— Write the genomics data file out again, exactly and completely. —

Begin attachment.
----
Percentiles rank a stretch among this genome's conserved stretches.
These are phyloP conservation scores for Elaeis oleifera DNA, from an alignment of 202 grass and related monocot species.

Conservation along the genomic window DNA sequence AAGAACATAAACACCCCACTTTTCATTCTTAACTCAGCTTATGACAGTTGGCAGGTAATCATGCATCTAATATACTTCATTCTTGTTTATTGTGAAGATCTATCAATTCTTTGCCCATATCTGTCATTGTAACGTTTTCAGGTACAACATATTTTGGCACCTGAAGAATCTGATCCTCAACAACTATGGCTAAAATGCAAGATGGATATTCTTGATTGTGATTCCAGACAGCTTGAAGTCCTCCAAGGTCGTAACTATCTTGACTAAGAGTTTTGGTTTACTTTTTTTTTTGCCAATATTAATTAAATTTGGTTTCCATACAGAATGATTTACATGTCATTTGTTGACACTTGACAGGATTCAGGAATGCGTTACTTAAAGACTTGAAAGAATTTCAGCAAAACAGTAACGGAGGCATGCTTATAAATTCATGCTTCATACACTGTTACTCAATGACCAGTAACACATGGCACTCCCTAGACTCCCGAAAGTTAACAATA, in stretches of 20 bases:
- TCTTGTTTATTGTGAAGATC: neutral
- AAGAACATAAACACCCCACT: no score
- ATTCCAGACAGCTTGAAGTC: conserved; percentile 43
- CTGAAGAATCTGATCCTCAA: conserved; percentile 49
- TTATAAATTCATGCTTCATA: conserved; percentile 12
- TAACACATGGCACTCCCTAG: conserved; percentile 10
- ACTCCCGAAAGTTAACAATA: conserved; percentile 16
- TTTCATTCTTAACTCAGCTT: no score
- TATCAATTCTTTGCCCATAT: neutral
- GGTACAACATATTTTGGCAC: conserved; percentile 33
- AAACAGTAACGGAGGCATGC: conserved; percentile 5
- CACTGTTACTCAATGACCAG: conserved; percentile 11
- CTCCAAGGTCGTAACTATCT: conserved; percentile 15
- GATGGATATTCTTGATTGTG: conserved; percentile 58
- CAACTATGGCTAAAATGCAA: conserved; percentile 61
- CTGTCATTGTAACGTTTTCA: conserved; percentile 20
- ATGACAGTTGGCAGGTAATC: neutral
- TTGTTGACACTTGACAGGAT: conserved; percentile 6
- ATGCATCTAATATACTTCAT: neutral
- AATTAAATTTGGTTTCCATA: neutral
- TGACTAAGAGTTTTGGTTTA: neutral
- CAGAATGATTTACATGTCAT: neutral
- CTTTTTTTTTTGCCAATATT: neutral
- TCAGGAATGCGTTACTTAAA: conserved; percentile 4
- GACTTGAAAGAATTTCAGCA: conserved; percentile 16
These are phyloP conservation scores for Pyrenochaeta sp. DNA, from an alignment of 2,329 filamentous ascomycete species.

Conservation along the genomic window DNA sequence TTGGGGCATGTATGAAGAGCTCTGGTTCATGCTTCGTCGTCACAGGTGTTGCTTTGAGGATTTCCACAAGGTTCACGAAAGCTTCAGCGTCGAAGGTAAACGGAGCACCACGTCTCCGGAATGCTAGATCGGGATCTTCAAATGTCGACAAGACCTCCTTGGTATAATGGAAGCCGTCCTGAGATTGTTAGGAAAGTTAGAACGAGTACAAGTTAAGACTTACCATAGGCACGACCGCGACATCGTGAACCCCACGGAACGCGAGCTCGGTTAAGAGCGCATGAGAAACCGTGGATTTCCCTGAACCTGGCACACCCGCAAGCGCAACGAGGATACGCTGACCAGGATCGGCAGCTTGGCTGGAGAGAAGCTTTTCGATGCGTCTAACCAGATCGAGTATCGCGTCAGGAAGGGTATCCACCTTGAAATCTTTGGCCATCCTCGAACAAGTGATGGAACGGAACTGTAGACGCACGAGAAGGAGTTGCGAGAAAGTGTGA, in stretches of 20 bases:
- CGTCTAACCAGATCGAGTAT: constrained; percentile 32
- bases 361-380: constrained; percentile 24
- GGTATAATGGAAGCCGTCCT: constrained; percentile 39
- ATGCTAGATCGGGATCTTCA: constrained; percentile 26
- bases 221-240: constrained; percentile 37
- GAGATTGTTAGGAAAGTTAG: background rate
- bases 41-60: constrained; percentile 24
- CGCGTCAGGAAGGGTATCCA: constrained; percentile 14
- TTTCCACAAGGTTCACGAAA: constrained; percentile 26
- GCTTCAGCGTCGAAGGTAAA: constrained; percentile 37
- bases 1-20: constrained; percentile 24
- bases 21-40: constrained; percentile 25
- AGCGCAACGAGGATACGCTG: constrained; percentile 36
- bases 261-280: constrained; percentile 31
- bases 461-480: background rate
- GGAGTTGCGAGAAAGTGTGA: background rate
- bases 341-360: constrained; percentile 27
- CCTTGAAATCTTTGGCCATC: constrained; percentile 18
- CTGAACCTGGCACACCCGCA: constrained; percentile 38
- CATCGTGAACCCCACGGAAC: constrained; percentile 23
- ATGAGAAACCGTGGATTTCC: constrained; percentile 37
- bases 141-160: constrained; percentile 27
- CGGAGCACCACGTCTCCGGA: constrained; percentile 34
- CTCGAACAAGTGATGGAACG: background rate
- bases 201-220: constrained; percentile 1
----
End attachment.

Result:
Percentiles rank a stretch among this genome's conserved stretches.
These are phyloP conservation scores for Elaeis oleifera DNA, from an alignment of 202 grass and related monocot species.

Conservation along the genomic window DNA sequence AAGAACATAAACACCCCACTTTTCATTCTTAACTCAGCTTATGACAGTTGGCAGGTAATCATGCATCTAATATACTTCATTCTTGTTTATTGTGAAGATCTATCAATTCTTTGCCCATATCTGTCATTGTAACGTTTTCAGGTACAACATATTTTGGCACCTGAAGAATCTGATCCTCAACAACTATGGCTAAAATGCAAGATGGATATTCTTGATTGTGATTCCAGACAGCTTGAAGTCCTCCAAGGTCGTAACTATCTTGACTAAGAGTTTTGGTTTACTTTTTTTTTTGCCAATATTAATTAAATTTGGTTTCCATACAGAATGATTTACATGTCATTTGTTGACACTTGACAGGATTCAGGAATGCGTTACTTAAAGACTTGAAAGAATTTCAGCAAAACAGTAACGGAGGCATGCTTATAAATTCATGCTTCATACACTGTTACTCAATGACCAGTAACACATGGCACTCCCTAGACTCCCGAAAGTTAACAATA, in stretches of 20 bases:
- TCTTGTTTATTGTGAAGATC: neutral
- AAGAACATAAACACCCCACT: no score
- ATTCCAGACAGCTTGAAGTC: conserved; percentile 43
- CTGAAGAATCTGATCCTCAA: conserved; percentile 49
- TTATAAATTCATGCTTCATA: conserved; percentile 12
- TAACACATGGCACTCCCTAG: conserved; percentile 10
- ACTCCCGAAAGTTAACAATA: conserved; percentile 16
- TTTCATTCTTAACTCAGCTT: no score
- TATCAATTCTTTGCCCATAT: neutral
- GGTACAACATATTTTGGCAC: conserved; percentile 33
- AAACAGTAACGGAGGCATGC: conserved; percentile 5
- CACTGTTACTCAATGACCAG: conserved; percentile 11
- CTCCAAGGTCGTAACTATCT: conserved; percentile 15
- GATGGATATTCTTGATTGTG: conserved; percentile 58
- CAACTATGGCTAAAATGCAA: conserved; percentile 61
- CTGTCATTGTAACGTTTTCA: conserved; percentile 20
- ATGACAGTTGGCAGGTAATC: neutral
- TTGTTGACACTTGACAGGAT: conserved; percentile 6
- ATGCATCTAATATACTTCAT: neutral
- AATTAAATTTGGTTTCCATA: neutral
- TGACTAAGAGTTTTGGTTTA: neutral
- CAGAATGATTTACATGTCAT: neutral
- CTTTTTTTTTTGCCAATATT: neutral
- TCAGGAATGCGTTACTTAAA: conserved; percentile 4
- GACTTGAAAGAATTTCAGCA: conserved; percentile 16
These are phyloP conservation scores for Pyrenochaeta sp. DNA, from an alignment of 2,329 filamentous ascomycete species.

Conservation along the genomic window DNA sequence TTGGGGCATGTATGAAGAGCTCTGGTTCATGCTTCGTCGTCACAGGTGTTGCTTTGAGGATTTCCACAAGGTTCACGAAAGCTTCAGCGTCGAAGGTAAACGGAGCACCACGTCTCCGGAATGCTAGATCGGGATCTTCAAATGTCGACAAGACCTCCTTGGTATAATGGAAGCCGTCCTGAGATTGTTAGGAAAGTTAGAACGAGTACAAGTTAAGACTTACCATAGGCACGACCGCGACATCGTGAACCCCACGGAACGCGAGCTCGGTTAAGAGCGCATGAGAAACCGTGGATTTCCCTGAACCTGGCACACCCGCAAGCGCAACGAGGATACGCTGACCAGGATCGGCAGCTTGGCTGGAGAGAAGCTTTTCGATGCGTCTAACCAGATCGAGTATCGCGTCAGGAAGGGTATCCACCTTGAAATCTTTGGCCATCCTCGAACAAGTGATGGAACGGAACTGTAGACGCACGAGAAGGAGTTGCGAGAAAGTGTGA, in stretches of 20 bases:
- CGTCTAACCAGATCGAGTAT: constrained; percentile 32
- bases 361-380: constrained; percentile 24
- GGTATAATGGAAGCCGTCCT: constrained; percentile 39
- ATGCTAGATCGGGATCTTCA: constrained; percentile 26
- bases 221-240: constrained; percentile 37
- GAGATTGTTAGGAAAGTTAG: background rate
- bases 41-60: constrained; percentile 24
- CGCGTCAGGAAGGGTATCCA: constrained; percentile 14
- TTTCCACAAGGTTCACGAAA: constrained; percentile 26
- GCTTCAGCGTCGAAGGTAAA: constrained; percentile 37
- bases 1-20: constrained; percentile 24
- bases 21-40: constrained; percentile 25
- AGCGCAACGAGGATACGCTG: constrained; percentile 36
- bases 261-280: constrained; percentile 31
- bases 461-480: background rate
- GGAGTTGCGAGAAAGTGTGA: background rate
- bases 341-360: constrained; percentile 27
- CCTTGAAATCTTTGGCCATC: constrained; percentile 18
- CTGAACCTGGCACACCCGCA: constrained; percentile 38
- CATCGTGAACCCCACGGAAC: constrained; percentile 23
- ATGAGAAACCGTGGATTTCC: constrained; percentile 37
- bases 141-160: constrained; percentile 27
- CGGAGCACCACGTCTCCGGA: constrained; percentile 34
- CTCGAACAAGTGATGGAACG: background rate
- bases 201-220: constrained; percentile 1